Holding Hands and Praying for Change
Richard and I met in February 2002 in Calgary Canada. I am Canadian and Richard is American.
Initially, Richard was going to move to Canada to be with me, Canada has same-sex marriage and gay couples have all the same rights as straight couples. But Richard wanted to keep his job in the U.S., so he was “commuting” between the U.S. and Canada. This became very stressful, especially in the winter, when flights to and from Canada are often canceled die to the weather.
In 2005, I found a job in Sacramento, California. I was under the TN visa (North America Free Trade Agreement). While I worked for this company for 7 years, the company had no intention of sponsoring me for a green card. While I was able to travel in and out of the U.S. on the TN visa, immigration officials often informed me that I should get permanent resident status because they told me that the TN visa could be “dismissed” at any time.
During this time we tried to live our lives as normally as possible, Richard retired from his job and we bought a house. I kept looking for employment that would lead to a green card and in 2012 I thought I had found this. I started a new job in Southern California working on a project that seemed to have a lot of potential. We put our house up for sale and planned to move to Los Angeles. But – after 5 months, the project ended – and I was without a job and the promise of a green card.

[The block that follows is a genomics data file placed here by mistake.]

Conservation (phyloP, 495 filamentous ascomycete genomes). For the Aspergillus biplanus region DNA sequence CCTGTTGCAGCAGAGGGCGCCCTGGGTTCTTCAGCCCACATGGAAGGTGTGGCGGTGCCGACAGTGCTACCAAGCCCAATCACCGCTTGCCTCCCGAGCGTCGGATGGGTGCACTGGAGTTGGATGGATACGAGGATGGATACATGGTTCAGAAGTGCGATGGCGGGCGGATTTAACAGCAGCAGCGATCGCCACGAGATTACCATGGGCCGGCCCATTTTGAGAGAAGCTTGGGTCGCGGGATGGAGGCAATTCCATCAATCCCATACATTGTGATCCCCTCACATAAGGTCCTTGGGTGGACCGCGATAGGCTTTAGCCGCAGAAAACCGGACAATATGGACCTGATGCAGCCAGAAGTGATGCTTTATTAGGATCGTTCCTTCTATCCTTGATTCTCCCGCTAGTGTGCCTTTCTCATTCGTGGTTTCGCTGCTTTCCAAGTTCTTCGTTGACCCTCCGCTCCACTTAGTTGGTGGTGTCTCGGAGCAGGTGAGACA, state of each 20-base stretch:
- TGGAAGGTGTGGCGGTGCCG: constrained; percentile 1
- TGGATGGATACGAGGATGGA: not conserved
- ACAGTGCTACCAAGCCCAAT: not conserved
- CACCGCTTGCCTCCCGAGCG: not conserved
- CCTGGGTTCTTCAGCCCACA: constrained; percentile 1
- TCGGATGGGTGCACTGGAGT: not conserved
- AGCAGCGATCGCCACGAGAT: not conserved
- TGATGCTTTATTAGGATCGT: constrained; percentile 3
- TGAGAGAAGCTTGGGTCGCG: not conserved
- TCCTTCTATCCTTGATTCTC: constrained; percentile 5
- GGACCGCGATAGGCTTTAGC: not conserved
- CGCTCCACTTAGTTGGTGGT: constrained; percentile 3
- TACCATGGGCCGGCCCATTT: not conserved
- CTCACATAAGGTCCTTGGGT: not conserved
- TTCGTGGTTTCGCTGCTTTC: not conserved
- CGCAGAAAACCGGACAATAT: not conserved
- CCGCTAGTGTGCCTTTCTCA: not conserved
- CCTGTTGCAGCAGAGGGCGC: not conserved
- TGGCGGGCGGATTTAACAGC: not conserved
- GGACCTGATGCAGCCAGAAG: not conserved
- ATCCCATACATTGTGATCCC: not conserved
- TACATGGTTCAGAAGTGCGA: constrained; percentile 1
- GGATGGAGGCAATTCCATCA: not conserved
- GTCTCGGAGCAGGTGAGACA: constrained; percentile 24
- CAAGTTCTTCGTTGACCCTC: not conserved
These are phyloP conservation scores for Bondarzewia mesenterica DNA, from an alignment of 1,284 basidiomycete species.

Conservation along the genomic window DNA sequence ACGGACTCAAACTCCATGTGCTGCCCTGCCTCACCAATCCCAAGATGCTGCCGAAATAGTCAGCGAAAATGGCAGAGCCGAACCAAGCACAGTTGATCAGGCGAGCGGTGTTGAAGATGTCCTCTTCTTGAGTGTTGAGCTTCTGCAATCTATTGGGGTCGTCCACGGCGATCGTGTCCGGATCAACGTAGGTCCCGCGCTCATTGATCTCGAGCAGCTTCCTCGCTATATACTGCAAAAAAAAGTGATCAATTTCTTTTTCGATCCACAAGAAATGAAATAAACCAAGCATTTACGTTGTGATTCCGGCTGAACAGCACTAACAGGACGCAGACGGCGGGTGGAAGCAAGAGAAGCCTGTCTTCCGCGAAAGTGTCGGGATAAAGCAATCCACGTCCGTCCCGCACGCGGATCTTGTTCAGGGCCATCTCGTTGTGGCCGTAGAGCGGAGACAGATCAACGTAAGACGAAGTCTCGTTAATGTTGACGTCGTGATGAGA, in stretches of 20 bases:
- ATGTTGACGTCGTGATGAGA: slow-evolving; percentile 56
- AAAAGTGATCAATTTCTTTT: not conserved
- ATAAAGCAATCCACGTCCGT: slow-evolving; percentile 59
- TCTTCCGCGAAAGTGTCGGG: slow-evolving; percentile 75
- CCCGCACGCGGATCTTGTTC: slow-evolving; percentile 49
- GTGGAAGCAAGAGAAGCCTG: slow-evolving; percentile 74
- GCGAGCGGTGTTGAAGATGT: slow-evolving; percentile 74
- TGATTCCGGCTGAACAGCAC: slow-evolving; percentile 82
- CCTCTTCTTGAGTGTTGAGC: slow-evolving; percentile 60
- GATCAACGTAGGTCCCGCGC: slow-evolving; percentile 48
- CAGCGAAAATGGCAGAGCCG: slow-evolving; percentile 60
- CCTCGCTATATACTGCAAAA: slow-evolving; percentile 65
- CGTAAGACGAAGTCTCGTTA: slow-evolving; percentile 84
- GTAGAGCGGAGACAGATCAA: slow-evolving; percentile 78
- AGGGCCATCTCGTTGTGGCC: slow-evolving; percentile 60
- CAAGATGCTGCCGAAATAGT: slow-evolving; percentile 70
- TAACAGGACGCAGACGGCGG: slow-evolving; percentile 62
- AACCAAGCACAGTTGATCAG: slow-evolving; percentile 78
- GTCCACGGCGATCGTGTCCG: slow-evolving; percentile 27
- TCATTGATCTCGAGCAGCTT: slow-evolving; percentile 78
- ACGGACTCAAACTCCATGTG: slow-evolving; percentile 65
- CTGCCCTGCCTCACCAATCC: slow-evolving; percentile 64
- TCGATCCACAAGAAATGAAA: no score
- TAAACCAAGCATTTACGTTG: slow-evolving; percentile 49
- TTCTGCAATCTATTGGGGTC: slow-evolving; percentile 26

I have now been told that I must leave the US in 30 days, if not I will become undocumented.
My plan is to return to Canada, re-establish my residency and then come back to the U.S. as a visitor in order to complete the sale of our home.
Meanwhile we are living off Richard’s retirement income.
It is a very difficult time for us right now. I don’t think the U.S. government and its current immigration system even understand how forcing us to separate at a time like this is damaging our lives. We have been together for 11 years, overcoming many obstacles, but this is by far the most difficult.
We are holding hands and praying for change – the inclusion of same-sex binationals in immigration reform – which would allow Richard to sponsor me as his partner and keep us together in America.